We’ve recently announced a cool new feature for XenApp, called Power and Capacity Management (PCM). Here’s a video demonstrating PCM in action:
Power and Capacity Management uses an agent/manager architecture. The agent is installed at all XenApp servers you wish to power manage. The manager – called the Concentrator – is responsible for monitoring, storing data, and issuing power operations to the agents. The Tech Preview doesn’t have high-availability implemented yet, so you should install only one concentrator. In the final version you can have multiple concentrators to enable high availability. Another thing to note is that we’ve decided to implement Power and Capacity Management outside of XenApp IMA (Independent Management Architecture) partially because we wanted PCM to manage multiple XenApp farms. You can install the PCM concentrator alongside your Data Collectors if you only want to manage a single farm.
Installation and Communications
During agent installation, you will be asked for a farm and workload name. The concentrator manages a single Power and Capacity Management farm – note that this is not the XenApp IMA farm name, it’s just a namespace for PCM. This setting is stored at HKLM:/Software/Policies/Citrix/XenAppPCM, which is good if you want to install the agent using dummy data and then use an ADM/X file and Group Policies to manage this setting across multiple XenApp servers later on. We plan on integrating this configuration into the XenApp configuration interface and SDK’s as well.
The other configuration setting for the agent is the workload name. This represents a server silo or group. All configuration for Power and Capacity Management is related to a workload, so you want to make sure all XenApp servers in the same workload have similar or even identical configuration. You can also define tiers of servers within a workload, telling PCM which servers should be powered on first, and which ones to power on only when necessary.
Once you install the agent on your target XenApp server(s), it will register with the concentrator and its defined workload group will automatically appear in the PCM console. This is possible because the concentrator creates a Service Connection Point (SCP) under the computer Active Directory (AD) account during installation. This is done using the computer network account, so no special AD authority is required. The agent queries AD for these SCP to find the its concentrators. Since all PCM communications are Windows Communication Foundation (WCF)-based, all power-managed XenApp servers computers must be in the same domain as the concentrator that is controlling the farm they are joined to.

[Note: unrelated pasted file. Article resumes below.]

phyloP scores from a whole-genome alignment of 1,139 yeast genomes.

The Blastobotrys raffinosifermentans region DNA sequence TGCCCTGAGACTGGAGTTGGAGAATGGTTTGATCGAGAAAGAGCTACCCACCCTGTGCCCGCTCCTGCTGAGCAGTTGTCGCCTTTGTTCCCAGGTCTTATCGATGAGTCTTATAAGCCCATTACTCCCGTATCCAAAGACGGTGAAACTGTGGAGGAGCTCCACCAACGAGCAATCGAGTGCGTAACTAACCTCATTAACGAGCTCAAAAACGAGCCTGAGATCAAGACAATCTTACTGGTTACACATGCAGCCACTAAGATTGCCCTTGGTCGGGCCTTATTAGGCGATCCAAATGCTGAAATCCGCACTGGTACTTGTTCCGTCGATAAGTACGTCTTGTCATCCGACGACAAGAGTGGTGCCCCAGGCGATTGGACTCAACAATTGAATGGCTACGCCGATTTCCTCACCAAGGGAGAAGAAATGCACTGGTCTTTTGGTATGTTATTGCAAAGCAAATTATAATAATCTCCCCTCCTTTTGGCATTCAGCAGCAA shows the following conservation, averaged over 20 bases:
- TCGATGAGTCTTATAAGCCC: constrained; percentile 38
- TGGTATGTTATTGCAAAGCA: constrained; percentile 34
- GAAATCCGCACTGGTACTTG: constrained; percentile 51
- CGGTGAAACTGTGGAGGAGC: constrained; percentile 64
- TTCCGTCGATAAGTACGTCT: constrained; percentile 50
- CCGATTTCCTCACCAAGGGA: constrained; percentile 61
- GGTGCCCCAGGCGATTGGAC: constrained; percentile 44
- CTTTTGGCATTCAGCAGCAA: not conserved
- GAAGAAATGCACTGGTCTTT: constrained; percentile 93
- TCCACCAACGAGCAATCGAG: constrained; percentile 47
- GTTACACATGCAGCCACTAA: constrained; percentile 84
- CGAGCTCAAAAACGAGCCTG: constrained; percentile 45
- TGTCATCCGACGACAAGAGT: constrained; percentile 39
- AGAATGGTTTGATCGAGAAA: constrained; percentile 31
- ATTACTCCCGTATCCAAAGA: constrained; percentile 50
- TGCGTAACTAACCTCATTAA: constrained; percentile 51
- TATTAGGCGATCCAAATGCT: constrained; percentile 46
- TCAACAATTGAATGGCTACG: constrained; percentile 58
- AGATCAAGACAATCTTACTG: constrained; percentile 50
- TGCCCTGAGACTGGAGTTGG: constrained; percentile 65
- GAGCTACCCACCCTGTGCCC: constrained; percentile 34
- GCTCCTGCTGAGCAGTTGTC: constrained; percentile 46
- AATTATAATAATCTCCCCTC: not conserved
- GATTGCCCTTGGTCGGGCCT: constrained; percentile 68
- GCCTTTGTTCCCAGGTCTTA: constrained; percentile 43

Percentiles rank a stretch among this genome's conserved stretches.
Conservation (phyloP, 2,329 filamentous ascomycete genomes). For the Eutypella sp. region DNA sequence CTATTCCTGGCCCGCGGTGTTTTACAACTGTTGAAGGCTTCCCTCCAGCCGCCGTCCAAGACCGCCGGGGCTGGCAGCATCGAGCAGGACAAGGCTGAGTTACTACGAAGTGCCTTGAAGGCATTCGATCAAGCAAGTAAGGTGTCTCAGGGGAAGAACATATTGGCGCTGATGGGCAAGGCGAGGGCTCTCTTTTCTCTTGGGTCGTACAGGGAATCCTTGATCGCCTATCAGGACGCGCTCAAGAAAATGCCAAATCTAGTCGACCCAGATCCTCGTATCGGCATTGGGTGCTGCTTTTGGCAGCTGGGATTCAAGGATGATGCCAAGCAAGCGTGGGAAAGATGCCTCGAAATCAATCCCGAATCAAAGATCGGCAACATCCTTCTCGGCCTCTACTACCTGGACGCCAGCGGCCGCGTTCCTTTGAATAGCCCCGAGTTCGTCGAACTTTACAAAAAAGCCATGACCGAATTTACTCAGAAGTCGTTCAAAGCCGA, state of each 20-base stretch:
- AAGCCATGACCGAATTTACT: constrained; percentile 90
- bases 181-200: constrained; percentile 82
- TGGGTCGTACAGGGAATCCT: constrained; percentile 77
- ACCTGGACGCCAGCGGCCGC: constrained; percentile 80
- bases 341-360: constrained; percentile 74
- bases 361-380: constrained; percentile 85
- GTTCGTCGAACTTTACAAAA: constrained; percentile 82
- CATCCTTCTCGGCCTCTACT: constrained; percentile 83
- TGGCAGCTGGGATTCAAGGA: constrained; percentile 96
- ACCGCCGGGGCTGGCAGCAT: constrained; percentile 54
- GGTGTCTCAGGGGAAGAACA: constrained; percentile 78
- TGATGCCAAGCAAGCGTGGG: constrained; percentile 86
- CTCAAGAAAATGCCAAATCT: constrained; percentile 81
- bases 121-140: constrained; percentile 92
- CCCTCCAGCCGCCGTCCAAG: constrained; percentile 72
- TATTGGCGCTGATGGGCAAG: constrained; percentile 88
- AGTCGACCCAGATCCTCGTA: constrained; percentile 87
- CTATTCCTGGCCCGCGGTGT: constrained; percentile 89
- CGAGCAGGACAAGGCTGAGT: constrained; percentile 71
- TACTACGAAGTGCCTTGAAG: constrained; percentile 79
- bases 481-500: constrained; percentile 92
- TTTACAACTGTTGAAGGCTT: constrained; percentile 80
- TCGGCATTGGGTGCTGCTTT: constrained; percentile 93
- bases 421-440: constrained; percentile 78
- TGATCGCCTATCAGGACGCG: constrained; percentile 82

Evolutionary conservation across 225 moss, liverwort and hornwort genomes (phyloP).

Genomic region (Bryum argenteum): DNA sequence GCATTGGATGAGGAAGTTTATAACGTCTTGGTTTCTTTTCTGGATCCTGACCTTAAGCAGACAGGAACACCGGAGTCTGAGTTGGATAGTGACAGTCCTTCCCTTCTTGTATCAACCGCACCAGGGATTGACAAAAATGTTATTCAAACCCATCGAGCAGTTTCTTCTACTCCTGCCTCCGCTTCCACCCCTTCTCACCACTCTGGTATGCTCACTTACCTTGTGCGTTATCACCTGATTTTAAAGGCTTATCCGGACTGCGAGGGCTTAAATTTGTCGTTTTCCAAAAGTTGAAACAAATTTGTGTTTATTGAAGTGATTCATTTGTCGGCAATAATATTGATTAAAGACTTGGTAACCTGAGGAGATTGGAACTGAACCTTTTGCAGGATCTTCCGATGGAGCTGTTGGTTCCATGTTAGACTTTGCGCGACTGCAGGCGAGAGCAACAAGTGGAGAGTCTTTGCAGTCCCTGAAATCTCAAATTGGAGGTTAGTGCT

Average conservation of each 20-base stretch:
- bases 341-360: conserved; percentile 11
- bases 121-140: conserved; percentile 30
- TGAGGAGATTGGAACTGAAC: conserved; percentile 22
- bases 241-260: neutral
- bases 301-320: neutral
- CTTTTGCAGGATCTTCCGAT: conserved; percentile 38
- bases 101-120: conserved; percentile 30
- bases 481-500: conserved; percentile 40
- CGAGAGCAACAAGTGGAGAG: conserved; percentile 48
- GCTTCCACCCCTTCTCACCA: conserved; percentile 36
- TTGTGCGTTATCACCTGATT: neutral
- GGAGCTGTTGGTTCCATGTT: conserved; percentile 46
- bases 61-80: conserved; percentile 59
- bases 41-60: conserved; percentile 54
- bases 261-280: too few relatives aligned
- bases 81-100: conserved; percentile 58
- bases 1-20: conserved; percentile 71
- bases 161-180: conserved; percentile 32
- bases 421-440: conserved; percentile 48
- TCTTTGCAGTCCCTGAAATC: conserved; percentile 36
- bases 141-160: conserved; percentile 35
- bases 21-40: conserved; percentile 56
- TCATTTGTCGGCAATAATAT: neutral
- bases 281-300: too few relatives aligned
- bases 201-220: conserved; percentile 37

Before Power and Capacity Management can manage the servers you’ve added to the workload, you need to enter the server capacity and policy schedule. The server capacity is related to the Load Evaluator, but they don’t have to be the same. You will enter how many sessions are expected for each “hardware specification” in the workload. The hardware specification is automatically displayed when the agent registers, you just have to enter the capacity value. This setting is used to calculate the “session buffer”, i.e., how many new sessions are currently available on the workload. If you under-estimate this number, then PCM will start more servers than necessary. If you over-estimate this number, PCM may not realize that the workload is running out of capacity. The Tech Preview version requires this manual configuration, at product release we plan to introduce some automatic adjustments to simplify this configuration.
The last piece of configuration is to define a policy schedule. You will enter the policy configuration and how it will vary during the day and throughout the week. The policy defines the minimum number of servers that must be online and how many spare sessions to maintain. Spare sessions are calculated as the difference of the workload server capacity and the number of connected sessions. Spare sessions are a buffer of capacity. The higher the number, the more idle capacity you will have on your servers. this is good when you have a very active user base or during times when many users login very rapidly. The lower the number the less idle capacity you will have. Setting the number too low may result in reduced performance or response while users wait for additional capacity to power on.
That’s it! Now select the workload and “Enable Power Management” and PCM will start enforcing the policy schedule. You might notice that some servers power down immediately. That is normal operation if the current policy settings require less capacity than what is currently powered on.
Stay tuned for more posts from me on Power and Capacity Management. In the coming days and weeks, I’ll go in depth on more advanced features like load consolidation, SDK’s and some interesting possibilities that are afforded to us and that we are considering developing with PCM.
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